The recent disturbing examples of overzealous and potentially racist law enforcement and the resulting protests in the name of equality have, once again, thrust America’s criminal justice system into the spotlight, exposing biases and impartiality inherent throughout civil institutions. The current focus has been on police misconduct against black and brown people in America, yet, it would be irresponsible to assume the evident biases begin and end with police. In fact, often it continues further up the chain to prosecutors and even judges who have often imposed disproportionate sentencing against minorities for centuries.
A case that bears mention was the extreme sentencing of Indian American white-collar criminal Nikesh Patel and the prosecutor with an alleged history of racial misconduct who helped put him away.
Patel was arrested and pleaded guilty to five counts of loan fraud in 2016 through his nonbank lender First Farmers Financial LLC. As part of his agreement, Patel volunteered to assist prosecutors by laying out the intricacies of his fraud, identifying where the money went and held presentations to federal investigators explaining how schemes like his can be identified.
He was wrong and committed a crime. Still, he worked to recoup millions of dollars for his victims and was the primary source for the breaking down and exposing the extent of his crimes. Patel also helped impeach his co-conspirators, and, as part of his agreement to cooperate, he assisted a U.S Attorney by agreeing to wear a wire as part of a covert investigation not associated with his own case, “of a high-level target,” within Florida’s political establishment.
His co-conspirator, Timothy Fisher worked closely with Patel throughout their “First Farmer” scam. Much of the information Patel provided prosecutors was used in the case against Fisher. But, when the gavel struck and punishment was imposed, Fisher was sentenced to 10 years in prison, and Patel 25. The courts found it justifiable to impose a sentence 2.5X longer on Patel, despite being part of a “two-man criminal enterprise.”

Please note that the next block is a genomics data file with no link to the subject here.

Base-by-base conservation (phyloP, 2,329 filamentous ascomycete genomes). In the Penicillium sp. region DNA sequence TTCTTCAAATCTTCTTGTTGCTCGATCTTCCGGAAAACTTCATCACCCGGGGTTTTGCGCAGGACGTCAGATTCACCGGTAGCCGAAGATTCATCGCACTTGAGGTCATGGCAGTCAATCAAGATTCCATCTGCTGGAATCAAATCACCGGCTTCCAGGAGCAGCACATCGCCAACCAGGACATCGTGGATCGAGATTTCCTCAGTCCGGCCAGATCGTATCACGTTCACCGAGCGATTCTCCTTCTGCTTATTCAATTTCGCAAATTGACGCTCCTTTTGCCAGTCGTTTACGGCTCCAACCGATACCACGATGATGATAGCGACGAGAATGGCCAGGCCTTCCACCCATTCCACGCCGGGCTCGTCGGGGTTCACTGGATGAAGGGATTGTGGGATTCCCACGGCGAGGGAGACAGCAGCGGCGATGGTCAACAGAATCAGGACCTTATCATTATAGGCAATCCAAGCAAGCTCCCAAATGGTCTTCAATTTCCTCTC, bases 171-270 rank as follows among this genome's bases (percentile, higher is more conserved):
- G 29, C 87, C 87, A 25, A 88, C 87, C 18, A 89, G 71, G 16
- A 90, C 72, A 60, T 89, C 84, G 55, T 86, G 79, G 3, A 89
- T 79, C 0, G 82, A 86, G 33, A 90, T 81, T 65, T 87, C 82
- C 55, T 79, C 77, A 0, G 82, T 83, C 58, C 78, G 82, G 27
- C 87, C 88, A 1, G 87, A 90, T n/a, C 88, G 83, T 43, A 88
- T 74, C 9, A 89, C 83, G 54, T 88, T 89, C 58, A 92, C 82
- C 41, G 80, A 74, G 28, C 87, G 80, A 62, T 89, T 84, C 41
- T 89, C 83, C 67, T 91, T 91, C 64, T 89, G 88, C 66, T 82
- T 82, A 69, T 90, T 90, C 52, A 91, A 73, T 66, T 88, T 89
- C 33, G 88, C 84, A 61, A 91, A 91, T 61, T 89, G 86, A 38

On the day of his sentencing, after months of cooperation, Patel was arrested on the tarmac in Kissimmee, Florida attempting to board a chartered jet to Ecuador. According to Patel, he was acting on the advice of his immigration attorney by seeking lawful asylum due to his belief that race played a part in his sentence. It was his attempt to flee that, according to prosecutors, justified his lengthy prison sentence.
One of the most disturbing examples of bias and discrimination came from the mouth of U.S. District Judge Charles Kocoras at Patel’s final sentencing. “His (U.S.) citizenship was the gift of his birth, yet he’s so quick to throw it away because he doesn’t want to face the piper,” Kocoras said.
Patel was born in America. He is an American citizen and the United States is the only country he has ever known, and yet Judge Kocoras, who has a concerning record, found it appropriate to flaunt Patel’s citizenship as if it were a gift and not a right – that is what he was worried about. The judge’s words were hard for a brown man to hear; that he, more so than others, should feel grateful for being an American.
In a time where the President of the United States tells members of congress to “go back where you came from,” it would seem that a highly unusual and loaded statement like that, moments before the imposition of a disparate sentence on a man that is 15 years longer than his white partner in crime, is telling.
The man who prosecuted Nikesh Patel was Patrick J. King, Jr. In the late 90’s, King was chastised in the media for his history of prosecutorial misconduct and abuse, and was charged with framing a defendant, Rolando Cruz. King was accused of ignoring exculpatory evidence to push for Cruz’s conviction. Cruz was sentenced to death before he appealed and was granted his freedom.
Patel cooperated with authorities. He fessed up to his crimes, explained how they were conducted, worked to repay his victims and wore a wire in an undercover operation. He did try to flee and should be justly punished for that. But when the prosecutor has a past with echoes of racism or over zealousness, and the judge admonishes you for disrespecting your “gift” of citizenship while letting your white co-conspirator off easy, red flags need to be raised. No one is arguing that Patel is an innocent man, he is not. When a system is so corrupt and racist that protests fill the streets of every major city, maybe it is time we held all of those in power accountable, and not let the ones who weren’t caught on video so easily slide.
Perhaps it is notable that Patel had been associated with raising funds for President Trump and Senator Marco Rubio.
From racist officers on the street, to corrupt prosecutors cutting deals with law-school buddies, and, like in this case, prejudiced judges imposing unreasonably harsher sentences upon people of color, it seems that no matter where you look, the scent of racism and impartiality still exists.